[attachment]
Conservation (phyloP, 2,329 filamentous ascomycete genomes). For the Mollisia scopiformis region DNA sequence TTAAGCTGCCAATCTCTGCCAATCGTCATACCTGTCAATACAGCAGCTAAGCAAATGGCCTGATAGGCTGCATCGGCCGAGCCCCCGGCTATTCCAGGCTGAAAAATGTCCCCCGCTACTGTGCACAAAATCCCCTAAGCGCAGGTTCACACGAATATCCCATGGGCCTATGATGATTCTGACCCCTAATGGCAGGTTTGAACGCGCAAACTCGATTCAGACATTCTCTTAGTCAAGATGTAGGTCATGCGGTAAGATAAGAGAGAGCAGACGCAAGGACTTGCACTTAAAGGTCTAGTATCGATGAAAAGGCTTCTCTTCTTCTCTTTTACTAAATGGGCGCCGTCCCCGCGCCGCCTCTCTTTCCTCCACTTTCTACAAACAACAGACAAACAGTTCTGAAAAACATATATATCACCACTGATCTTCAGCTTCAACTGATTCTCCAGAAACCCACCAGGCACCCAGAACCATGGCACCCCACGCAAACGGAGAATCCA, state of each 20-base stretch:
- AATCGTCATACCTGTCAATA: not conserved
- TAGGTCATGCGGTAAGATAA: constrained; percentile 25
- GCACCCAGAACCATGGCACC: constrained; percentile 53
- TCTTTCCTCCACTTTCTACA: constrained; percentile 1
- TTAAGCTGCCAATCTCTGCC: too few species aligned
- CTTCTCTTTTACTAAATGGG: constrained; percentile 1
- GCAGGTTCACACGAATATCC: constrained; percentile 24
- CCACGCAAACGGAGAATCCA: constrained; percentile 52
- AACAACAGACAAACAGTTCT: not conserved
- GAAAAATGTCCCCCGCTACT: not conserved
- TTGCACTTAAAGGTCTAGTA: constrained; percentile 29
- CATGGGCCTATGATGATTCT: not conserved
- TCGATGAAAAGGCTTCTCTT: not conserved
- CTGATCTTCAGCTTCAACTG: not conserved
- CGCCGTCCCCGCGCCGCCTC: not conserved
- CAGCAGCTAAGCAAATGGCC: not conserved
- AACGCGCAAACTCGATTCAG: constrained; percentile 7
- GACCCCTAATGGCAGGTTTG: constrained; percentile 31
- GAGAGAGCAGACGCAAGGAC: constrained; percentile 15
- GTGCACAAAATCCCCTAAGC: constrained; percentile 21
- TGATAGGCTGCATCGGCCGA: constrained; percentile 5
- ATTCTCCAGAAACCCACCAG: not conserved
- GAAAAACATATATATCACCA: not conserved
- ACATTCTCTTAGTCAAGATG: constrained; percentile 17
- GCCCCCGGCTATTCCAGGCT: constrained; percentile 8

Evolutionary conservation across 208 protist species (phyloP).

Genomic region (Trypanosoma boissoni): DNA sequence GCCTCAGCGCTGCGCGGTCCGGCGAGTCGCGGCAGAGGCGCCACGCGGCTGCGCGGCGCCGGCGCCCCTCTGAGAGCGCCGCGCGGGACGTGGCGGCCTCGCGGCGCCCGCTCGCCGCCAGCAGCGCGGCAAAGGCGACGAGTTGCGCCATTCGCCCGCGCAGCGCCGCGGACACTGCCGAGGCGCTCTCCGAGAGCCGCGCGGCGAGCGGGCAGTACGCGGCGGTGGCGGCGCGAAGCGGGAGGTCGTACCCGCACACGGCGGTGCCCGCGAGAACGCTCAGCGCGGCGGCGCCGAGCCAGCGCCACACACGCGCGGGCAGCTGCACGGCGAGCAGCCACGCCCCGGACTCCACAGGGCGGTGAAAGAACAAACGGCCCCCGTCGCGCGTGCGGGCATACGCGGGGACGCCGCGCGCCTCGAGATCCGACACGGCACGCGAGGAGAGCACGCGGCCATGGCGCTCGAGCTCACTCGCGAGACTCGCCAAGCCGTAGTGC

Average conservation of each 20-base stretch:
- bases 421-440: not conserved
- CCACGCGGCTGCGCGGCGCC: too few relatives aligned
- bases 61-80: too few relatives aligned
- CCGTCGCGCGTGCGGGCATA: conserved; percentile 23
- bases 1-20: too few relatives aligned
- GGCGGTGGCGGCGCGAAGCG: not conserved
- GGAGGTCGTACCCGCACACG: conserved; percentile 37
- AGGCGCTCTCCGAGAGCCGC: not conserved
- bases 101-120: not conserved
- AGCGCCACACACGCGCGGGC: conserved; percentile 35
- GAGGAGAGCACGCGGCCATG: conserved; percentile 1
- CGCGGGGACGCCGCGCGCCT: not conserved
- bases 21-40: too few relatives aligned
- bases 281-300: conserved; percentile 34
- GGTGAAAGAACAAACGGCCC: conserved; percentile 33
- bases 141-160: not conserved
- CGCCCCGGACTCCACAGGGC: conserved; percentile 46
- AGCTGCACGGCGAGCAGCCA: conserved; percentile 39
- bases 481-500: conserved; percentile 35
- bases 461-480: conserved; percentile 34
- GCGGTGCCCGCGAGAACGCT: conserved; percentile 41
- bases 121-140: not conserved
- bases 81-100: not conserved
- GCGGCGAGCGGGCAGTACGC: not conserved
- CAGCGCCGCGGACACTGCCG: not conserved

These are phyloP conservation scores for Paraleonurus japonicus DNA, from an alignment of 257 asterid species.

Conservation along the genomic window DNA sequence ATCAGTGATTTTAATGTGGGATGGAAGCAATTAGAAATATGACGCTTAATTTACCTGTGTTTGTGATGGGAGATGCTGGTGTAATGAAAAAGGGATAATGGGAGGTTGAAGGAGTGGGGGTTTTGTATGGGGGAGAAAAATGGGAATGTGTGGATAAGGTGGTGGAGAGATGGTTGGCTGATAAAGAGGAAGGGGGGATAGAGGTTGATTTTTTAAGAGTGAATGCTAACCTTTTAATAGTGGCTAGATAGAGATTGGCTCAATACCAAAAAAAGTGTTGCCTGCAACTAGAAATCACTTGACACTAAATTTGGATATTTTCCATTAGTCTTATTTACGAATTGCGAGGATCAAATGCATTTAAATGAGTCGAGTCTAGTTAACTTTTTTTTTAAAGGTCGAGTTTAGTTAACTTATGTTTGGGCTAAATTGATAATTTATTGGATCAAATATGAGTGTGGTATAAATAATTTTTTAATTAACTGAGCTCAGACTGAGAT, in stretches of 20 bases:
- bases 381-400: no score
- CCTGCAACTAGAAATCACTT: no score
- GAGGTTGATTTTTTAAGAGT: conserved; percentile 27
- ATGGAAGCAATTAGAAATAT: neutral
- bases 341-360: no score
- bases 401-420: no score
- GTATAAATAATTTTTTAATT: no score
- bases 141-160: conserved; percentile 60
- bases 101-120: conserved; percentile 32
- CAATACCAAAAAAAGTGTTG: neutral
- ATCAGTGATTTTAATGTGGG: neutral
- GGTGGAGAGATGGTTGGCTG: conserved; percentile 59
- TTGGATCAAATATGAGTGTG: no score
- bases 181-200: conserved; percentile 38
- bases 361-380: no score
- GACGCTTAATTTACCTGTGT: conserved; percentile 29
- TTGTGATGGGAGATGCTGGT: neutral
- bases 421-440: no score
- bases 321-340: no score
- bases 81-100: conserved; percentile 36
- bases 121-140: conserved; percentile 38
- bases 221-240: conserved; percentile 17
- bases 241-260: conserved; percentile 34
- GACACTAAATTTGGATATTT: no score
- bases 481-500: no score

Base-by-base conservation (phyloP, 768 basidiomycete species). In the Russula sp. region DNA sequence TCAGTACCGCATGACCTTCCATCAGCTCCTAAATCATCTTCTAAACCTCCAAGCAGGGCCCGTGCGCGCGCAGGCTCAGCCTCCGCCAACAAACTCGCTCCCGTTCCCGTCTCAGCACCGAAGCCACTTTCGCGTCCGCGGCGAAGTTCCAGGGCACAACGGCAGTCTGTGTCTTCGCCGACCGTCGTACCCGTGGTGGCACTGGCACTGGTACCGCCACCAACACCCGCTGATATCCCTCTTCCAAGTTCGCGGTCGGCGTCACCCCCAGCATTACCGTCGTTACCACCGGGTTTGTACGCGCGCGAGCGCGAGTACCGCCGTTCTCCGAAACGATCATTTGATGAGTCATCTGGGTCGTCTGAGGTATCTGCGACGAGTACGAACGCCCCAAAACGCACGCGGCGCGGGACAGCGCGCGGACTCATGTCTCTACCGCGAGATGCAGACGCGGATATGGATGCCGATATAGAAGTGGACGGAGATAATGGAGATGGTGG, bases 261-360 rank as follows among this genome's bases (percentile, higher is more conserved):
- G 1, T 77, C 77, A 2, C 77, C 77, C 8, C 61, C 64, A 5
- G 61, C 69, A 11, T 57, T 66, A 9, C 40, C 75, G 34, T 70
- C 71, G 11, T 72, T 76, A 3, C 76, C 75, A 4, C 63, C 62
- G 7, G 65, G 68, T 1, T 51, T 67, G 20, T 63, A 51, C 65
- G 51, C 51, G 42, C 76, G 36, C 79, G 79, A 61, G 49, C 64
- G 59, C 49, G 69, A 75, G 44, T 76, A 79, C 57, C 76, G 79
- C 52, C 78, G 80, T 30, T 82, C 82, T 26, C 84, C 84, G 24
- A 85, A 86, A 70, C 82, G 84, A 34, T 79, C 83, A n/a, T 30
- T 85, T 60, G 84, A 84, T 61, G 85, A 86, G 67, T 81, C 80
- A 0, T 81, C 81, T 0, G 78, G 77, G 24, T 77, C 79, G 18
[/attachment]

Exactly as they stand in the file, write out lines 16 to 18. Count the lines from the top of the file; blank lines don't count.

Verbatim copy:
- CGCCGTCCCCGCGCCGCCTC: not conserved
- CAGCAGCTAAGCAAATGGCC: not conserved
- AACGCGCAAACTCGATTCAG: constrained; percentile 7